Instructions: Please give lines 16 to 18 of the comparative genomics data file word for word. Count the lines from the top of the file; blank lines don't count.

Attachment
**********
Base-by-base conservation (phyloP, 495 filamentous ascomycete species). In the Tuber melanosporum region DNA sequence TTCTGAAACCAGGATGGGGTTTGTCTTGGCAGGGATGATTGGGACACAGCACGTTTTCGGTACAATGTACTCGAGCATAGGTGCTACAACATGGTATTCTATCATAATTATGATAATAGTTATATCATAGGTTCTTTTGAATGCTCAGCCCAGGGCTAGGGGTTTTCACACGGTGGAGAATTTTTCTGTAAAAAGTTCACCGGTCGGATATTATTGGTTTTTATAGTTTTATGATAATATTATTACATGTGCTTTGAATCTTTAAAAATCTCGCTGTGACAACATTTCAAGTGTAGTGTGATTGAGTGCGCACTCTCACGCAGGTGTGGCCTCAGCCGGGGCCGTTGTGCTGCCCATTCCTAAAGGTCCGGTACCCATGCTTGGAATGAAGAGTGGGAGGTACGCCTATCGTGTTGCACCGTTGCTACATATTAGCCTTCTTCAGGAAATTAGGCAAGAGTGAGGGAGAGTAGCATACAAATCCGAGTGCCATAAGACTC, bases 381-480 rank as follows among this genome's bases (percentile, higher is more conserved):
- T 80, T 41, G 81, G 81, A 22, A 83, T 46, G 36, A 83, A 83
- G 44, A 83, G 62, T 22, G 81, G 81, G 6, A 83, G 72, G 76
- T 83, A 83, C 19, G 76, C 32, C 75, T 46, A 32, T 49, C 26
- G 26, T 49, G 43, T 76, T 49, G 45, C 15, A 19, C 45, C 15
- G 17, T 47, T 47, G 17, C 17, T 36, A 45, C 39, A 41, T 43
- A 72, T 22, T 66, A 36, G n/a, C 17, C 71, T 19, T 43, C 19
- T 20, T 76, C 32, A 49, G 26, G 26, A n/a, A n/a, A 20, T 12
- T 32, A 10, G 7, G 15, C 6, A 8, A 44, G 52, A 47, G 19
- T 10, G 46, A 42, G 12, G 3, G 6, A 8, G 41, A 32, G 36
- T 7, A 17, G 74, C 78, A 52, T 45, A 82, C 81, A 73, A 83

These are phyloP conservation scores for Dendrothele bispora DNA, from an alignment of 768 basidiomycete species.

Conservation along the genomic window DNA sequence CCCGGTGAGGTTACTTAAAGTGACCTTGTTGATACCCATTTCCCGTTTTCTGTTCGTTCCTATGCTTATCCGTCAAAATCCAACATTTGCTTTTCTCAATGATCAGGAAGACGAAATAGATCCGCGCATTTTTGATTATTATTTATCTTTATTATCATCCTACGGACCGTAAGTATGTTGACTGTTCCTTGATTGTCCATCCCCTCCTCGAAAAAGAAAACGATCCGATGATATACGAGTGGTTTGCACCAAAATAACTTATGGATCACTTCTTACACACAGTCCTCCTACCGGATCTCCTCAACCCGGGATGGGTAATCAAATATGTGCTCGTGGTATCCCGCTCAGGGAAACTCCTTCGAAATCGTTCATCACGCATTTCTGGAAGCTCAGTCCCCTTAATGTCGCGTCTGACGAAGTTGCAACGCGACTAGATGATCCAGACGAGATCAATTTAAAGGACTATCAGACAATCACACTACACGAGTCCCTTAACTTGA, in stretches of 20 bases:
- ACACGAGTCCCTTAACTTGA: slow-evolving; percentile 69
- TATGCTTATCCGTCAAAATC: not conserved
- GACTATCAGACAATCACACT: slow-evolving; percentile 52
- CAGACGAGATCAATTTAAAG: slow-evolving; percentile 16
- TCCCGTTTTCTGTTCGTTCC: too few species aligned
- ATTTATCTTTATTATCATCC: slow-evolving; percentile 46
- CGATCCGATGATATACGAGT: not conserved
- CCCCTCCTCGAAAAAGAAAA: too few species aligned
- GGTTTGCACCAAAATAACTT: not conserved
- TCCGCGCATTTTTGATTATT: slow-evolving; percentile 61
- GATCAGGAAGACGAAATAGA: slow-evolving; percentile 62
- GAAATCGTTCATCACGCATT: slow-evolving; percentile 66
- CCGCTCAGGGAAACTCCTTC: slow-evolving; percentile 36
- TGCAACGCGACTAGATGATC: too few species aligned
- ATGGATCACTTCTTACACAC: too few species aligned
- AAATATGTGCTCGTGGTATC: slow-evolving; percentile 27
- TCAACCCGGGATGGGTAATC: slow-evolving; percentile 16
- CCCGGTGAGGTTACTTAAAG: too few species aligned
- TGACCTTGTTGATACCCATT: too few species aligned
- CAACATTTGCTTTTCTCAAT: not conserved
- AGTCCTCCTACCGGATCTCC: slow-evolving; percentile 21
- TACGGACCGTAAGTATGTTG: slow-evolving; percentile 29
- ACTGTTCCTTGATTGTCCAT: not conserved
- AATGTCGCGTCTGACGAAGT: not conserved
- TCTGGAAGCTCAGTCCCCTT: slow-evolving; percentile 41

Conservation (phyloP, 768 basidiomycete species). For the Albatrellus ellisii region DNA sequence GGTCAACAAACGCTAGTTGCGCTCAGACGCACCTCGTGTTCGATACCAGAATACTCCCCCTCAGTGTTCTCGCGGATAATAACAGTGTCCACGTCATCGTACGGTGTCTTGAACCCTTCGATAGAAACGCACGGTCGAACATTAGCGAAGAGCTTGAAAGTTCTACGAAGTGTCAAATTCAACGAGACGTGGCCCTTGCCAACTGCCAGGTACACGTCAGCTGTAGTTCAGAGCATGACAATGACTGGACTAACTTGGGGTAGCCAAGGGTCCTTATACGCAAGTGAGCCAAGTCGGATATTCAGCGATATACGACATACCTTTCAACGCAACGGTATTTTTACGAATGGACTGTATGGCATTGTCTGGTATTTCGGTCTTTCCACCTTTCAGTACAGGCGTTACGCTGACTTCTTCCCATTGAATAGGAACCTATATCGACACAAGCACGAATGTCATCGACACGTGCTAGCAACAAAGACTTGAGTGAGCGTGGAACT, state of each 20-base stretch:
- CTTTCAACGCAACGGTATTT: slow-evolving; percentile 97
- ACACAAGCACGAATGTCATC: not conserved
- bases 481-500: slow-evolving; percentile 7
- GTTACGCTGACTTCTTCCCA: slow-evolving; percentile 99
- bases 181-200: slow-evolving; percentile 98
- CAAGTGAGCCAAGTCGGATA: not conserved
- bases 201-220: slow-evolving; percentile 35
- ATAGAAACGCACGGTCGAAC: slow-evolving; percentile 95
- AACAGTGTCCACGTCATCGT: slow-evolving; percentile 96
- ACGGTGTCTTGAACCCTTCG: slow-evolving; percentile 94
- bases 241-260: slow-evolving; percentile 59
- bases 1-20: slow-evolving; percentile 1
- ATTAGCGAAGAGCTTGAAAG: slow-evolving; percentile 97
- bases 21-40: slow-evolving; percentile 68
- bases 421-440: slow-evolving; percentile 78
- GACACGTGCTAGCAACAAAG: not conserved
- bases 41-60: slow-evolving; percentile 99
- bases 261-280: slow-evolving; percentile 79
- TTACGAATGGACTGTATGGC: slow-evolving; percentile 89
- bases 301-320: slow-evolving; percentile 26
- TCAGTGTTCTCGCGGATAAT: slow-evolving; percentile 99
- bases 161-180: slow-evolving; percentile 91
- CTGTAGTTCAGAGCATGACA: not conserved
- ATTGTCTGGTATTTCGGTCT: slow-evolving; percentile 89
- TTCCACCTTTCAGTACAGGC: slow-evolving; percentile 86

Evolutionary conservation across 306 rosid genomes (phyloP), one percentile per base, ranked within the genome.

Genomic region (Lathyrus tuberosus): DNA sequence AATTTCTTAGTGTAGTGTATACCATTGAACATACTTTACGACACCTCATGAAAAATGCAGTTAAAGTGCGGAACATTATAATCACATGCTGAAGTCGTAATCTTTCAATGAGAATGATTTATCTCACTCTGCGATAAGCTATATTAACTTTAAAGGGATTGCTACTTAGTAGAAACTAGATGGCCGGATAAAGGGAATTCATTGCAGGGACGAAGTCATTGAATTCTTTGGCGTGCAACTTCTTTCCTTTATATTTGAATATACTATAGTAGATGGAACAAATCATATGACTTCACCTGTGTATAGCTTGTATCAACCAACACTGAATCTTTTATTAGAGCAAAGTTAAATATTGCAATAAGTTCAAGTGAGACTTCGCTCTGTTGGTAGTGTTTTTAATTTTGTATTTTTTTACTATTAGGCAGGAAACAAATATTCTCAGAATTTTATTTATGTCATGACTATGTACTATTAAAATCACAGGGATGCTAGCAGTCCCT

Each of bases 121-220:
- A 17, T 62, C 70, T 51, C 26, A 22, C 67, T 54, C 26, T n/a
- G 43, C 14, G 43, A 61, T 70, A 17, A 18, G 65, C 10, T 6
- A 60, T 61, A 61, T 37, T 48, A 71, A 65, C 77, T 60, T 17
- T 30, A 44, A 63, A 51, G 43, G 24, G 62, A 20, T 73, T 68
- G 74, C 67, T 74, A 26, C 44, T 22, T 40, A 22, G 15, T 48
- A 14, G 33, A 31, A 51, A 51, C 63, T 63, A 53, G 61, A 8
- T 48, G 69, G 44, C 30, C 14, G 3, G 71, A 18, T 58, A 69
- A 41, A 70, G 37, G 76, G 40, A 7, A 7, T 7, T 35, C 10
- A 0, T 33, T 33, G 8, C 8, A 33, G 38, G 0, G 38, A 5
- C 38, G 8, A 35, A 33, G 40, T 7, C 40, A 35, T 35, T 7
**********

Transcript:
- GACTATCAGACAATCACACT: slow-evolving; percentile 52
- CAGACGAGATCAATTTAAAG: slow-evolving; percentile 16
- TCCCGTTTTCTGTTCGTTCC: too few species aligned